Somewhere between chatting about wanting to have a baby and actually trying to conceive, someone forgot to mention that much of the process is one big waiting game. You have to wait for your period to end, then patiently count the days to ovulation, and then sit tight a bit longer before you take a pregnancy test. But if you had a Magic School Bus view into your uterus — damn, that show was cool — then what would the clock look like on the actual meeting of the sperm and egg. I mean, how long does conception take? Experts say the process is quite literally down to a science.
“Within 18 to 24 hours after the meeting of egg and sperm, the fertilization occurs and an embryo is created in the fallopian tube,” Dr. Aaron Styer, OB-GYN and reproductive endocrinologist with Colorado Center for Reproductive Medicine in Boston, tells Romper in an email interview. “At this moment, the genetic material of female (egg) and male (sperm) begin to direct to the development of the embryo. Approximately five to seven days after fertilization, the embryo leaves the fallopian tube and enters the uterus where it implants and begins to grow.”
Dr. Jaime Knopman, co-founder of TrulyMD, and director at New York’s Colorado Center for Reproductive Medicine, explains to Romper that an egg is released approximately 36 hours after the start of the LH surge and lives for 12 to 24 hours after. “On the flip side, sperm has much more longevity,” Knopman says. “Sperm can live for between three to five days within the reproductive tract.” Knopman explains that once an embryo is formed, it will undergo many divisions and go from a couple of cells to thousands of cells over the next five days. “By the time the embryo is a blastocyst (approximately 500 cells), it will be ready to implant into the endometrial cavity.”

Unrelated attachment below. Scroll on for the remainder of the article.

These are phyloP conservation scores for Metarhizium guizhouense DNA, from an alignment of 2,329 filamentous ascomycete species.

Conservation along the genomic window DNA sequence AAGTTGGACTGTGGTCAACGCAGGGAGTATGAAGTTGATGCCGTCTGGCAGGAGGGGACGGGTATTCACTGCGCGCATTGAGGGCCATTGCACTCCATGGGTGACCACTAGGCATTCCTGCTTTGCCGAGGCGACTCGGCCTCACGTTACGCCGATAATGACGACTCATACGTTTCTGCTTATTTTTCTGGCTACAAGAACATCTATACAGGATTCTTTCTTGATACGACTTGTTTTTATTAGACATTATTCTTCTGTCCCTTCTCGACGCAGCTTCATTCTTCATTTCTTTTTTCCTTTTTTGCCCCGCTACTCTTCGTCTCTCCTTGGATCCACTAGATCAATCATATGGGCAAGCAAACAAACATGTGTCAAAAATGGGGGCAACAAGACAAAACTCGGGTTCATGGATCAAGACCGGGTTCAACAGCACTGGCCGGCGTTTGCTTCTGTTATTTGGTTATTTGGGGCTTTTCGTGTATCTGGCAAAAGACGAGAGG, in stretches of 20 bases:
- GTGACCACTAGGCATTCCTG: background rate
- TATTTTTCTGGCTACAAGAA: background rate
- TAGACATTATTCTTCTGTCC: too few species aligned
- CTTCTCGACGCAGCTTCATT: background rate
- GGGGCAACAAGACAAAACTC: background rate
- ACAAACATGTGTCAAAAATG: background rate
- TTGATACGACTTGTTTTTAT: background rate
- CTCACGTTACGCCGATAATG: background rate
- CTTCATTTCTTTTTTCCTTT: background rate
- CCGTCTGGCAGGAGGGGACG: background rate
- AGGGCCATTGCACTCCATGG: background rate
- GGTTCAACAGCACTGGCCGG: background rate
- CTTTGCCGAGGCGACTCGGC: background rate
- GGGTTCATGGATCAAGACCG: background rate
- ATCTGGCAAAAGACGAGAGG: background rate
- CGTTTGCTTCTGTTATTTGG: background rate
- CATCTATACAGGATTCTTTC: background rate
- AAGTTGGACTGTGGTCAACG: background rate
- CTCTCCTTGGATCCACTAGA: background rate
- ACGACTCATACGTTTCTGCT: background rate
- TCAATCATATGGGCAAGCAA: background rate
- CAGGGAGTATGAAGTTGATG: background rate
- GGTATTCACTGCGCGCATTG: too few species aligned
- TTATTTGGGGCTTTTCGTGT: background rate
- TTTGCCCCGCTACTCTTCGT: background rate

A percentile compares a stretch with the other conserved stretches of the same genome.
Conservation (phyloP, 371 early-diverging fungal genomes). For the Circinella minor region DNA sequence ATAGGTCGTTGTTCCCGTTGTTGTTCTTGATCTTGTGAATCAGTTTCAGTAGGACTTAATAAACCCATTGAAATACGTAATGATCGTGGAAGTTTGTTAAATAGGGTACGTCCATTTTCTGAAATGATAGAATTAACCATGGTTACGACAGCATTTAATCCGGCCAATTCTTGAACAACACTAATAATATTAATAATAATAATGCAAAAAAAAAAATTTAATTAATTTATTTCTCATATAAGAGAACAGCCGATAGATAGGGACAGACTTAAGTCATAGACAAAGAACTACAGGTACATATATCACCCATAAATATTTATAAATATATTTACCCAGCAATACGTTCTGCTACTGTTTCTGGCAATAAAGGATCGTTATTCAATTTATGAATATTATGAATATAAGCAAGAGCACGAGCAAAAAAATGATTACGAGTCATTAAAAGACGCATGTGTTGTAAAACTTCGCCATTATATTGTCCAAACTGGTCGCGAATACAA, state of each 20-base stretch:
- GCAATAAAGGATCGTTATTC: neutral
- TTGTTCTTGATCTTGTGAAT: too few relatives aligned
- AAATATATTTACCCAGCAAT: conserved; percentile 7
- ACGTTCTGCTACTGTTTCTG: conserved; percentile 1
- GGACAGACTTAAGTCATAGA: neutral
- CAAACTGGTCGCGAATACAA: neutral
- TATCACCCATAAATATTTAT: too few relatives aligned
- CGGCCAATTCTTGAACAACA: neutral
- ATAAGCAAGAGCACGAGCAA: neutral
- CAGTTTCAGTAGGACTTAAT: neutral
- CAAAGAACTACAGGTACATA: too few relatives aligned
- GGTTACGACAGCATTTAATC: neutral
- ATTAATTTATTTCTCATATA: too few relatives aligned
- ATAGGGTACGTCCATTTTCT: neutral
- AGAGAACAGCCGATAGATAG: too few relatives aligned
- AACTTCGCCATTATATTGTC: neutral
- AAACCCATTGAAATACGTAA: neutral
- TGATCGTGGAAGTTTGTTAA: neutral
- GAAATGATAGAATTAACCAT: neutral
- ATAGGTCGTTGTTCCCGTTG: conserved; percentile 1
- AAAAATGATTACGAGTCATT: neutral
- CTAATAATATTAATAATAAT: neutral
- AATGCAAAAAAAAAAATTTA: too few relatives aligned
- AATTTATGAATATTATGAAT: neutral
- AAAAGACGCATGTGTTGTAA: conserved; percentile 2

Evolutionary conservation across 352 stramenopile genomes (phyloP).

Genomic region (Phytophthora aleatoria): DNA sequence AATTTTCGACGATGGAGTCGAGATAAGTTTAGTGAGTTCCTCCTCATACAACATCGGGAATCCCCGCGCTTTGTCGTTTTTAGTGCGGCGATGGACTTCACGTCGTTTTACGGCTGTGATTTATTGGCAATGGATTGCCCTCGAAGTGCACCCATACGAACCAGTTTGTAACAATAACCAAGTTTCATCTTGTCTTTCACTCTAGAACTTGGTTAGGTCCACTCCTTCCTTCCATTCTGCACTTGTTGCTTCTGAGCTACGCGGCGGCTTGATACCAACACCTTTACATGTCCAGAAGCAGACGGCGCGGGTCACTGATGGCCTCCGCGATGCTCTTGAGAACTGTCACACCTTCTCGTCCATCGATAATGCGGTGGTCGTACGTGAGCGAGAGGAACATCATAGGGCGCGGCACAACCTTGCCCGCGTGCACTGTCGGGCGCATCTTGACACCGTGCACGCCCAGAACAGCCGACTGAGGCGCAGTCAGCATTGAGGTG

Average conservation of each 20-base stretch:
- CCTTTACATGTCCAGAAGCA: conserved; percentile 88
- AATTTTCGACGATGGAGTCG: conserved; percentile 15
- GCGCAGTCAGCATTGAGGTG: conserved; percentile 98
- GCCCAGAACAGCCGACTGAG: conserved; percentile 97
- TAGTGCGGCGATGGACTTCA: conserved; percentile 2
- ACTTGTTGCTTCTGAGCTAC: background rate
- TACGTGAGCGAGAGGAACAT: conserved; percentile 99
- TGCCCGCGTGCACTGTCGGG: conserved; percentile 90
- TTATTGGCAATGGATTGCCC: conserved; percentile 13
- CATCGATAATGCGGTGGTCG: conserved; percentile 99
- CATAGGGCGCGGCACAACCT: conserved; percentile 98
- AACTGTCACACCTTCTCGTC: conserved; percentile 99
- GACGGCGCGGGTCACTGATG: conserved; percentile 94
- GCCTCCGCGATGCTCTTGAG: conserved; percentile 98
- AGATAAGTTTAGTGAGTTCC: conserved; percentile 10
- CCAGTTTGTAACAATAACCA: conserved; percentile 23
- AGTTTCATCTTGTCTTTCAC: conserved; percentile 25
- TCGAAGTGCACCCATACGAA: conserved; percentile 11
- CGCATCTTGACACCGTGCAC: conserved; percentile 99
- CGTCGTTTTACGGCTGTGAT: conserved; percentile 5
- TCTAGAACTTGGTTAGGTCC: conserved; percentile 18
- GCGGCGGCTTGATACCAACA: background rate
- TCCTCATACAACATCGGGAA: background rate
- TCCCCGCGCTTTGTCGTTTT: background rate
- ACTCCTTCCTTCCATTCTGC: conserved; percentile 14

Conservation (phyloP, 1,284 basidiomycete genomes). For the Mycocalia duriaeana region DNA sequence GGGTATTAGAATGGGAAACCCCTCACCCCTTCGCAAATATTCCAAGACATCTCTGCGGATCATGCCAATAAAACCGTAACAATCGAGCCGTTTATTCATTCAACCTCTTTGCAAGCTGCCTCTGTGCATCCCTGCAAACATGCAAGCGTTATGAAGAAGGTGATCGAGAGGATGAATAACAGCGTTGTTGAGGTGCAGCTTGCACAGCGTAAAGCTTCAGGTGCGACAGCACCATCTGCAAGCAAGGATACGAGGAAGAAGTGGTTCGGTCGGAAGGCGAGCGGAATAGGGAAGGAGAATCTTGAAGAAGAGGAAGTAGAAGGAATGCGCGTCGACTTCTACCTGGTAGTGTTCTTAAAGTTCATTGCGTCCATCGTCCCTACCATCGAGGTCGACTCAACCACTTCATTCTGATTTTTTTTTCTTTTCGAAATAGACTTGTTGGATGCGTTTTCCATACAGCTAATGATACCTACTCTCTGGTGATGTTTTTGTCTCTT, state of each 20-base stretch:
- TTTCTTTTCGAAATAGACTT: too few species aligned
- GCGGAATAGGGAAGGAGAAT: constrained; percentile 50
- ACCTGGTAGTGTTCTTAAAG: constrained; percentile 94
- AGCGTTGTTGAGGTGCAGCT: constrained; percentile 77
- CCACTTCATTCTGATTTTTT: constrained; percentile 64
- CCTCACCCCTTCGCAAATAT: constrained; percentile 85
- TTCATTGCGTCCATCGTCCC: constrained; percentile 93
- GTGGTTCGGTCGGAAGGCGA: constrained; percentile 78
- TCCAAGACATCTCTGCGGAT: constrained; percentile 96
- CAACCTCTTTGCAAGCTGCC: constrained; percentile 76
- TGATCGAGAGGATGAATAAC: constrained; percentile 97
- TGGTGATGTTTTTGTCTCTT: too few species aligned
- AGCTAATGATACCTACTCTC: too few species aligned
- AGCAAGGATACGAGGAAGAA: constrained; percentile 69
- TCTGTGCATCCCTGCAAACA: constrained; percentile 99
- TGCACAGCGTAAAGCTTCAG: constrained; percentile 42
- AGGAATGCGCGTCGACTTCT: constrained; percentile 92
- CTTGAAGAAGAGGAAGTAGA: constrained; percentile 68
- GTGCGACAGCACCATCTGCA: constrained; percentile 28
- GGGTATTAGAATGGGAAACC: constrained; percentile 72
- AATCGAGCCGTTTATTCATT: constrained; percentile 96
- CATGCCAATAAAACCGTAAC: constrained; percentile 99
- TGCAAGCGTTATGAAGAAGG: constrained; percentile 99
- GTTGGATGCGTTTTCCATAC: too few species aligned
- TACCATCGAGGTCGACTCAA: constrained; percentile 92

Science — wicked cool, right? Anyway, while all of that was happening inside of your body, you were probably doing some more — you guessed it — waiting and wondering when you can take a pregnancy test. Experts say the magic number for when you can take a pregnancy test is between 10 and 14 days after conception sex, assuming you’re having sex on an ovulation day. “A standard home urine test is accurate 14 days post ovulation,” Dr. Sheeva Talebian, co-founder of Truly-MD.com and director of third party reproduction at the New York branch of The Colorado Center for Reproductive Medicine tells Romper in an email interview. “Some are more sensitive and can be used as early as 10 days post ovulation.”
Just be sure to take the test first thing in the morning to ensure the most accurate results, Dr. Janet Choi, a reproductive endocrinologist and the medical director with the Colorado Center for Reproductive Medicine in New York, tells Romper. “Particularly if you’re testing very early on (i.e. exactly 14 days after ovulation), then you will want to make sure there’s enough urine containing enough pregnancy hormone (hCG) to turn the test strip positive,” she tells Romper in an email interview, adding that the early hours of the day will produce the most concentrated urine and not the more diluted stuff that results from liquids consumed throughout the day.
Of course, when you do find out that you’re pregnant, the waiting doesn’t stop there. You’ll eagerly anticipate the first heartbeat, ultrasound, and tiny baby kicks, and you’ll definitely be on the lookout for that first contraction. But the thing you’re most patiently awaiting? That sweet first glimpse at your little one’s face.
And that makes all the waiting pretty freaking worth it.